– Openly confront secret services and make public what they are doing and make them accountable for their actions.
– Be on the lookout for whistleblowers and leaks from within the state.
– Use the existence of a mass movement to defend the government.
– Work with organisations and left lawyers to develop an alternative legal system
What if there is a revolt from within the Parliamentary Labour Party?
– Who can be trusted? Experience of Chris Mullin. Large sections of the PLP are not socialist. They see capitalism as the only show in town and are committed to preserving the system.
– First time ever that socialists are in the leadership of the party so there are bound to be attacked from within.
– In addition, many local councillors will be hostile to a Corbyn government. They are entrenched in local areas, using the cabinet system to hold onto power. They can be part of the problem.
– Momentum is engaged in training a network of potential left councillors who can eventually become leaders in the area and make selection of left MPs more likely. This will take time because the right-wing is embedded in many constituencies.
– Changes in the party’s constitution are under way but selection of candidates is not up for immediate consideration.
– There is a Corbyn movement not because of Westminster but because of the problems with Westminster politics. We should campaign for alternatives to representative democracy to move power away from the centre.
– Need to reach out to communities now. Work with them, get them involved in drawing up the manifesto, so it’s their manifesto as well. Ask them how Labour can work with them to ameliorate their conditions.
– Labour Party should work with and pay other organisations to increase participation in local meetings that could take the form of assemblies (example of Croydon Assembly made).
– This is all part of building a social movement to support Corbyn and the leadership must help local communities to raise aspirations.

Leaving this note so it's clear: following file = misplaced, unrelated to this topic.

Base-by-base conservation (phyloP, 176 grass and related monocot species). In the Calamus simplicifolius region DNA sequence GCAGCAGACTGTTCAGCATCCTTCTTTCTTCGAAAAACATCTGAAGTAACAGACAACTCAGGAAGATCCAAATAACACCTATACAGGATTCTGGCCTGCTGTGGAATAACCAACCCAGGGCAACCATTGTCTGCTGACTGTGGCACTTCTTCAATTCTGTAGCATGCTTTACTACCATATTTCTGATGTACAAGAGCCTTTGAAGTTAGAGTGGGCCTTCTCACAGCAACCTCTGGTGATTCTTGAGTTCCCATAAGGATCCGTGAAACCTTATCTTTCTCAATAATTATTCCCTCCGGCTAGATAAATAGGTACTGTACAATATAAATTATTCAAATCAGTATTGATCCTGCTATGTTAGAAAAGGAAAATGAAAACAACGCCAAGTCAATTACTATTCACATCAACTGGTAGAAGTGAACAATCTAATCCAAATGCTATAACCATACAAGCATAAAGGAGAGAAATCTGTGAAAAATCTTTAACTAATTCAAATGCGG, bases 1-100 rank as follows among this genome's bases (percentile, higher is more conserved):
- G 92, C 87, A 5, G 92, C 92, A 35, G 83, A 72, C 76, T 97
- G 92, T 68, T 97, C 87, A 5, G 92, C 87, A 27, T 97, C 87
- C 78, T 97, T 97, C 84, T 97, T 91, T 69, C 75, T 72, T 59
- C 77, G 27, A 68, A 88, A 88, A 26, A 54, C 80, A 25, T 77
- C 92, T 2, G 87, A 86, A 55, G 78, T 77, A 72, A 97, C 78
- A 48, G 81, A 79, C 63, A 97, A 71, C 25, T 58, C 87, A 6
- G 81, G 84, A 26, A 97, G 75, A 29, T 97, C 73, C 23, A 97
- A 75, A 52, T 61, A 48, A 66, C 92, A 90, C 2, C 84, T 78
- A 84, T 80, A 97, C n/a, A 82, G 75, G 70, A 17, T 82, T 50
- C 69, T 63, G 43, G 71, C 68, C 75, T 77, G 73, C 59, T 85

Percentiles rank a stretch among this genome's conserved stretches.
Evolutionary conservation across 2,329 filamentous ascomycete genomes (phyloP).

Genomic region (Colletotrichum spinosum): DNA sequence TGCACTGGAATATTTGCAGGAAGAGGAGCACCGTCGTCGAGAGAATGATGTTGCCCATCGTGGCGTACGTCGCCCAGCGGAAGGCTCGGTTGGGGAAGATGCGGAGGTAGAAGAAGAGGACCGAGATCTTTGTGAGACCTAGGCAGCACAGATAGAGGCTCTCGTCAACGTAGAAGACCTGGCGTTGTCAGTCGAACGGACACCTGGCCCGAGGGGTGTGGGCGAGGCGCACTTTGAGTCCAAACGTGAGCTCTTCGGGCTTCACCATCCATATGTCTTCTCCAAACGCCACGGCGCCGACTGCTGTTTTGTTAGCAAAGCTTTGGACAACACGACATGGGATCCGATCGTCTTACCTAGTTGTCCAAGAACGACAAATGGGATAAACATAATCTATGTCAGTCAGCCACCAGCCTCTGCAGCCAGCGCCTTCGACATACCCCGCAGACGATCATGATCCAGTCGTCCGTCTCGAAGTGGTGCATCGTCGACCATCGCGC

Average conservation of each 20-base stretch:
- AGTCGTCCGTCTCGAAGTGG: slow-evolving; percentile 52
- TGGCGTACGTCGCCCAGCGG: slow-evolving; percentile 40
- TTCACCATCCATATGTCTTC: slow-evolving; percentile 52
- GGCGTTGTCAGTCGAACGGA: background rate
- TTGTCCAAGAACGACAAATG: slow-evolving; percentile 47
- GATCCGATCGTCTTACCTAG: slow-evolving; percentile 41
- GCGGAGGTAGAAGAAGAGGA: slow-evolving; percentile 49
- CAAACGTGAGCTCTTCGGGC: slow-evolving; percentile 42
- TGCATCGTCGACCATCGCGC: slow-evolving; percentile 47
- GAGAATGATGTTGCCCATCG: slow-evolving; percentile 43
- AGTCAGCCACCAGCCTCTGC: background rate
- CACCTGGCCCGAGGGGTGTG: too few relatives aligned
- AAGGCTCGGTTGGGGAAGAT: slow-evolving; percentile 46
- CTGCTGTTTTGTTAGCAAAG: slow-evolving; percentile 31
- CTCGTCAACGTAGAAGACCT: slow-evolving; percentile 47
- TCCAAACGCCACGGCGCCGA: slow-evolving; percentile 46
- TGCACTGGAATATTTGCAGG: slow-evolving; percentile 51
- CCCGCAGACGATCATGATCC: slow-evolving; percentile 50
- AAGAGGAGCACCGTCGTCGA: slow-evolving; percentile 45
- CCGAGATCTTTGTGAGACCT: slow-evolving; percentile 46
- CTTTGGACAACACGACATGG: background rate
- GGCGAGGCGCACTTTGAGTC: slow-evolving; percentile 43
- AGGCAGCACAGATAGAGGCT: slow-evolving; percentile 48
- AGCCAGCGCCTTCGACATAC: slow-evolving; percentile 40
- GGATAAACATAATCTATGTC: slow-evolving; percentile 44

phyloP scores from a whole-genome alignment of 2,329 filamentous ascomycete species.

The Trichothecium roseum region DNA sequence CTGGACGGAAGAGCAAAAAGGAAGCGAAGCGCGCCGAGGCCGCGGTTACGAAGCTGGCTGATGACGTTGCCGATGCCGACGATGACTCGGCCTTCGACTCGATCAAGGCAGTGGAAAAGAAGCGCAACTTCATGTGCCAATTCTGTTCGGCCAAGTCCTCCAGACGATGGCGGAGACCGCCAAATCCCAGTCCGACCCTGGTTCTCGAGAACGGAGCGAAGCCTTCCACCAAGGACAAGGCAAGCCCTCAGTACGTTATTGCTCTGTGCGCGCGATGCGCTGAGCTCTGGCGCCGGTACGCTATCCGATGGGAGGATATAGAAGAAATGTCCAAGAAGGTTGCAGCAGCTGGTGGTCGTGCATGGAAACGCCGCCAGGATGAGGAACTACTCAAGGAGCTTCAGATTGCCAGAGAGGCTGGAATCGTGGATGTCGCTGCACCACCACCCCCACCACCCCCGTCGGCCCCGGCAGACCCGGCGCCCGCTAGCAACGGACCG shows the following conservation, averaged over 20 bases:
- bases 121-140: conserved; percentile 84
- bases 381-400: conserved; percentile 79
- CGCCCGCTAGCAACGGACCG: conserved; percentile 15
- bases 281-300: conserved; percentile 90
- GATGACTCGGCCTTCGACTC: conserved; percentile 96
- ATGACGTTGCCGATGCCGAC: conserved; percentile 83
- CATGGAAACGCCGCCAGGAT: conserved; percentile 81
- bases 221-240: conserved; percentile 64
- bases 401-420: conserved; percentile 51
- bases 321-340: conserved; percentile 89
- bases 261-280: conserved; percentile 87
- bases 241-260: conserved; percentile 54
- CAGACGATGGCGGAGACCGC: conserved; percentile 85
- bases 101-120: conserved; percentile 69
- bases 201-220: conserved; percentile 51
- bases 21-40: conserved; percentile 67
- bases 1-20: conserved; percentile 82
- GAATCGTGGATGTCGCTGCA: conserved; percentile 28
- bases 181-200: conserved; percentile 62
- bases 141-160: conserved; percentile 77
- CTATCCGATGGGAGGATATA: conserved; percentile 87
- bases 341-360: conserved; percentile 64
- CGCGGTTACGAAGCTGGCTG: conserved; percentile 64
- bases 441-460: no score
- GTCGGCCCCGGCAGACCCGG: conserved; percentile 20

– Contacts should be made with progressive international movements.
– Respond with active and responsive intervention on social media. Focus on strengths/upsides of policies. A real change to the country.
– Campaign for democratising the media – e.g. Levenson reforms.
– Review by relevant experts and public oversight.
– Education – where does a story come, what is its source, the role of the editor and role of the publisher? Most people know little about this process.
– Create a fund for alternative media and platforms that is distributed through an independent, third-party process. (Novara media has some ideas on this).
– Create rival search engines, alternatives to Facebook etc.
– Reach out to sympathetic journalists and experts in BBC and papers like FT.
Tales of the unexpected
Other stuff that should be considered:
– Rise of the far right. UKIP is now being taken over by neo-fascists.
– Climate catastrophe. Apocalyptic climate event. What would the response be?
– Overcoming divisions within our own movement over, for example, Trident by creating working group to study and propose conversion of defence industry.
– A financial crash, when there is apparently no money for a second bail out.
– Rewrite ‘What if?’ to incorporate conclusions listed above and take scenario planning out to a wider audience, starting with The World Transformed in Liverpool in September. Mean while, you can download a copy of ‘What if? here.
Thanks to the tech co-op Outlandish for hosting the event.